Porn Technology Is Driving Today’s ‘Sexual Sharing Economy’

Aug 27, 2015 12:02 PM PST

LOS ANGELES — While much is being made of the technological tidal wave that is poised to reshape the adult entertainment industry, one aspect of this evolution is often overlooked — this new stuff is damn expensive to develop, implement and support — and few investors are willing to pony up.

American businesses are under siege by a variety of censorship advocates and ideological zealots, some of which use name and shame campaigns to influence corporate policy; forcing firms to pull advertising, chain stores to stop selling (or cover) magazines, hotels to drop pay-per-view services, and more.

This coercion and other factors is driving a reluctance on the part of the money men to invest in adult.

For example, a recent article by TechCrunch columnist Jon Evans examined a broad range of examples of sex and technology, exploring everything from vibrators to VR porn, and “our collective inability to think about, talk about, and invest in sex in an even halfway enlightened way.”

Evans says that “we live in the midst of a sex-tech Cambrian explosion,” and cites offers including adult apps and games, Indiegogo funded sex toys, Virtual Reality porn and teledildonics such as KIIROO’s Onyx and Pearl set, which he calls “the Altair 8800s of the field.” Add in the examples of German-based Ohlala, known as the “Uber for escorts,” KinkBNB, which provides invite-only access to sex dungeons in 35 cities across 12 countries, and it’s clear that sexual diversity and technology are forever intertwined.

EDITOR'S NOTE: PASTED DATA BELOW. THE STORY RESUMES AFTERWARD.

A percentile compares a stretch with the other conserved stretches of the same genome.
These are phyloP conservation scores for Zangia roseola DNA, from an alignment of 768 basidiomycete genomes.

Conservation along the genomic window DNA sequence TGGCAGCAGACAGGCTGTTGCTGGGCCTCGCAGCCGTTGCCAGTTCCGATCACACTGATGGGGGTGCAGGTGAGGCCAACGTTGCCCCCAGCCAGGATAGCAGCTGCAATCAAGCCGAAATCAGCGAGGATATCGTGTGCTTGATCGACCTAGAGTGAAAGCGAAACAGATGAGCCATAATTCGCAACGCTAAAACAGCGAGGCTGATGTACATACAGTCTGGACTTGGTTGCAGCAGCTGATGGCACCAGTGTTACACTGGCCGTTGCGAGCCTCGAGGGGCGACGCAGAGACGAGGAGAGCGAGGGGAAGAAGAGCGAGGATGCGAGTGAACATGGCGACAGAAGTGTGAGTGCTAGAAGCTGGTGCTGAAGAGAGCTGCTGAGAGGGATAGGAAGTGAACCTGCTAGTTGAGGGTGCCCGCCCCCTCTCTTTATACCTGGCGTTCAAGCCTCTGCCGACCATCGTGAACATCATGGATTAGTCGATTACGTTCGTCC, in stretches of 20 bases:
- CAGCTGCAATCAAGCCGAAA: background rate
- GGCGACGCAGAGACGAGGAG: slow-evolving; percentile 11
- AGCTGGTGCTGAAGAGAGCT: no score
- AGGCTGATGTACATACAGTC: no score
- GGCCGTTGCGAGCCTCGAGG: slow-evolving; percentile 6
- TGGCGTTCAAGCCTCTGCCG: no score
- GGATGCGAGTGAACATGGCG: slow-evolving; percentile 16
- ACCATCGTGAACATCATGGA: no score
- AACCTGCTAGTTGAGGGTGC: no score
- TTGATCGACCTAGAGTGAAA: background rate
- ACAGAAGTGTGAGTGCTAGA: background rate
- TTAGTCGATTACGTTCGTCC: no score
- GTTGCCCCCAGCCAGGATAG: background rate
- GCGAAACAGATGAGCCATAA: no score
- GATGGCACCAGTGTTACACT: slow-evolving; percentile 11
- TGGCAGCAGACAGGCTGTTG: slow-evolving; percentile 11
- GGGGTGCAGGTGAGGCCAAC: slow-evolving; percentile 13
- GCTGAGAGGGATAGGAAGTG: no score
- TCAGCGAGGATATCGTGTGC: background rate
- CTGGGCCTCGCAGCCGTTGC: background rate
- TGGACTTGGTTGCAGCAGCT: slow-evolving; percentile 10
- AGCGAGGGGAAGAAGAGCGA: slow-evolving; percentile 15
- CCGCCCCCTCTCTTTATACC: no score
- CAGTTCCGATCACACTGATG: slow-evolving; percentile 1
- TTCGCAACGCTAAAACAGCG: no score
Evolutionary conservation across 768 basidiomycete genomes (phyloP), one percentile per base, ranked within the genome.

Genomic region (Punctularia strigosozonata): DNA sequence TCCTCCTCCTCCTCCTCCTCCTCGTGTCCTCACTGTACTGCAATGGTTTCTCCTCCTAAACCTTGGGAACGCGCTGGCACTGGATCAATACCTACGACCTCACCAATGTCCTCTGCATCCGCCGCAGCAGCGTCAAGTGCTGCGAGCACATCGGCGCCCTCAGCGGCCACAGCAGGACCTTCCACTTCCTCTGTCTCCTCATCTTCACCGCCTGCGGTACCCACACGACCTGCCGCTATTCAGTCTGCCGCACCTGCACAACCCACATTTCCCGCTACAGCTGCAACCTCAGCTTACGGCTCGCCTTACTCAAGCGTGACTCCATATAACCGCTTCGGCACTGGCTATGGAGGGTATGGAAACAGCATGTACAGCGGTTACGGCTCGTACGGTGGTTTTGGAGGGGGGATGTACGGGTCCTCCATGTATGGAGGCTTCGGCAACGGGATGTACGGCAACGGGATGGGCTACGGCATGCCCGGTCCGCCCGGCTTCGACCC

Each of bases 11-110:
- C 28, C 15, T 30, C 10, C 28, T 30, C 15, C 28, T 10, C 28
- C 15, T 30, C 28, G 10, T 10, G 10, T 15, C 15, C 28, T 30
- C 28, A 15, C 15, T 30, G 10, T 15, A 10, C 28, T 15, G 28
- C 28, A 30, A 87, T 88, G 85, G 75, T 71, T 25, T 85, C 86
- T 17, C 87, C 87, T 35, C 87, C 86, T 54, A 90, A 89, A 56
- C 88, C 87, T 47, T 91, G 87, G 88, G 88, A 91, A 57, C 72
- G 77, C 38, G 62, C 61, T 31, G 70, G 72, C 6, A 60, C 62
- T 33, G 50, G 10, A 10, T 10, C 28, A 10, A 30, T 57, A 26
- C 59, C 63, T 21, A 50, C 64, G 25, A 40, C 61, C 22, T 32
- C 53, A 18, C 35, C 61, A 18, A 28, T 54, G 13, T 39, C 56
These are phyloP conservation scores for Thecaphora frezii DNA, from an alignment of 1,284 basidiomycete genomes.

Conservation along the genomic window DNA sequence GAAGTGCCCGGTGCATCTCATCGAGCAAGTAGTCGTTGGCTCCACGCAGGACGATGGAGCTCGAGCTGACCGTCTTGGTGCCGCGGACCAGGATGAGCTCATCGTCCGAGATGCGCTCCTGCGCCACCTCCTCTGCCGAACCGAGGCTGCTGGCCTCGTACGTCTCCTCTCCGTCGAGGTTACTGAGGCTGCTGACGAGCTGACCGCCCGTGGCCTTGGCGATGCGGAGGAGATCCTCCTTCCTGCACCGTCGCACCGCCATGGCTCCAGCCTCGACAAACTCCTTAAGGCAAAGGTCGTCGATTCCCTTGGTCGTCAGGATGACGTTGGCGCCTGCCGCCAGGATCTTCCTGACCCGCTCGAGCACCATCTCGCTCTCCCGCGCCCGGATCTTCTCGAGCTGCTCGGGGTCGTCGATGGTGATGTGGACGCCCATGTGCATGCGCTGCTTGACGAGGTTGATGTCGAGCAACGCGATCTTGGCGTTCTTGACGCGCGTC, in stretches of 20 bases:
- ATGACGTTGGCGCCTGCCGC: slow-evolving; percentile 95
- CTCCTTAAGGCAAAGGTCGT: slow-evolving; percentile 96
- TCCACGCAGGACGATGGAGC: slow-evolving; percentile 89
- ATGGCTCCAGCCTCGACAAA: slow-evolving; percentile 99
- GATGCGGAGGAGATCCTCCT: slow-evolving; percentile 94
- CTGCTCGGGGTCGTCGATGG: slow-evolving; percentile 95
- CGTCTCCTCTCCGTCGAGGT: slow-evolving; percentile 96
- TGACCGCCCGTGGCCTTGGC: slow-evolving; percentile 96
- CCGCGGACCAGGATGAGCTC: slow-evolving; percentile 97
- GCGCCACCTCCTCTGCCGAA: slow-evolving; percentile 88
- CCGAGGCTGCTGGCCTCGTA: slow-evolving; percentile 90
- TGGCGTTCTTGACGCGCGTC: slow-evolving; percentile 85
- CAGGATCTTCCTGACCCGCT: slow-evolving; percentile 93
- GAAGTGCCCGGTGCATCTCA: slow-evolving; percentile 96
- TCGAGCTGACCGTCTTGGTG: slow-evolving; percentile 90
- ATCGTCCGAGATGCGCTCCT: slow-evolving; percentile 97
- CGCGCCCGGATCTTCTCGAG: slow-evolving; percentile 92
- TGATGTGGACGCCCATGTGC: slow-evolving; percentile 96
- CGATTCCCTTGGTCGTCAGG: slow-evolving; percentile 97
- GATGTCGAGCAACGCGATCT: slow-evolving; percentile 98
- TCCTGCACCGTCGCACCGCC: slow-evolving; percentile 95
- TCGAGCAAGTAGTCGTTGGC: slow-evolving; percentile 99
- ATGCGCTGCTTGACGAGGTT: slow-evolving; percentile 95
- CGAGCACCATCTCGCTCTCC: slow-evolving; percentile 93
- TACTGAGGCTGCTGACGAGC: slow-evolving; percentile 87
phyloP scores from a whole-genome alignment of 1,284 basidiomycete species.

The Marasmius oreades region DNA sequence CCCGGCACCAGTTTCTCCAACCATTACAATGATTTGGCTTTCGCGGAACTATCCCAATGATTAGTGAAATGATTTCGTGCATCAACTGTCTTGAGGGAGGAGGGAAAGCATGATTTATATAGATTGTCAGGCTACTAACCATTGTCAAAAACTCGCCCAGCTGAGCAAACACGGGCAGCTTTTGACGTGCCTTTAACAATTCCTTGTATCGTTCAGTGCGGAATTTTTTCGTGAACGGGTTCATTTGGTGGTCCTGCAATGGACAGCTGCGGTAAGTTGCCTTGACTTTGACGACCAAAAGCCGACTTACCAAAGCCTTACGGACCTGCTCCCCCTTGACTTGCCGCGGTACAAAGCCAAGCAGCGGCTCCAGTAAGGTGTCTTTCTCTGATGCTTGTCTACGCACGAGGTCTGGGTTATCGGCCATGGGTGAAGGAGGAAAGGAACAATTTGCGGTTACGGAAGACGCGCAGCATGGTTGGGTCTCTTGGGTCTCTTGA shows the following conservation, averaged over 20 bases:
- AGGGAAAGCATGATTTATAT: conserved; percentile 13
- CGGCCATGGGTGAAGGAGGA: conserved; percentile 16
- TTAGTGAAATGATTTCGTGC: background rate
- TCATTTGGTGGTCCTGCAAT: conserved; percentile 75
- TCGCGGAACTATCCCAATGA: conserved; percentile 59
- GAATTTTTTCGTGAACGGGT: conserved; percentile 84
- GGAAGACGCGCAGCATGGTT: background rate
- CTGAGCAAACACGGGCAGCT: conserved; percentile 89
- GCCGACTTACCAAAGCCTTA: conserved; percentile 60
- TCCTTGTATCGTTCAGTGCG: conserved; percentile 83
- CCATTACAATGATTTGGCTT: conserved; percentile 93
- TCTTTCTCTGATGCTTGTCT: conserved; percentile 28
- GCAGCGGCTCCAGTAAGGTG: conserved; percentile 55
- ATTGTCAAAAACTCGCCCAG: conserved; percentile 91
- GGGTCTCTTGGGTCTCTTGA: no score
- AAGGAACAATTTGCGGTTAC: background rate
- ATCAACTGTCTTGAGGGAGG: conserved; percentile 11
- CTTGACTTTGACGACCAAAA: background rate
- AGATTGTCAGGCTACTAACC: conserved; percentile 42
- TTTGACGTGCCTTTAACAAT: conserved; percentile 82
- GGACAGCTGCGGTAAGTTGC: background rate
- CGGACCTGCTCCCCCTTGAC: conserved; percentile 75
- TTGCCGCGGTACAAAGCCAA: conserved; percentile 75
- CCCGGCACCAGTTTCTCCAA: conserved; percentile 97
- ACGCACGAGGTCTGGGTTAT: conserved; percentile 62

“The interesting thing is that this is largely happening despite the tech industry as we know it, courtesy of crowdsourcing and bootstrapping rather than VC funding,” Evans explains. “[This is] because sexual content is exactly equivalent to porn, as far as the industry (and much of the world) is concerned — so almost nobody who’s not already in the porn industry wants to touch anything even tangentially connected with sex with a hundred-foot pole.”

Evans points to the current “either-porn-or-G-rated dichotomy [that] has carved out a vast excluded middle, an untapped market abandoned by investors,” and how tech companies are avoiding “anything that can possibly [be] construed as ‘sexual content.’”

“The tech industry is cutting-edge in so many ways, but much of it continues to treat the existence of consensual adult sex — or anything even distantly related to it, such as breastfeeding pictures — as some kind of unspeakable shameful secret,” Evans concludes. “It’s bizarre, it’s retrograde, and it’s deeply counterproductive. Imagine how much better the world, and our collective sex lives, could be if and when that finally ceases to be the case.”

Groundbreaking technologies and the new opportunities they present are now unfolding in the adult entertainment space — but some require a level of capitalization that goes beyond any firm’s ability to raise the necessary funds without outside help. Unless mainstream investors can look past the politically correct posturing commonly seen today, the industry will have to look within, and to its fans, for the financing it needs — making carnal crowdsourcing the foundation of today’s sexual sharing economy.

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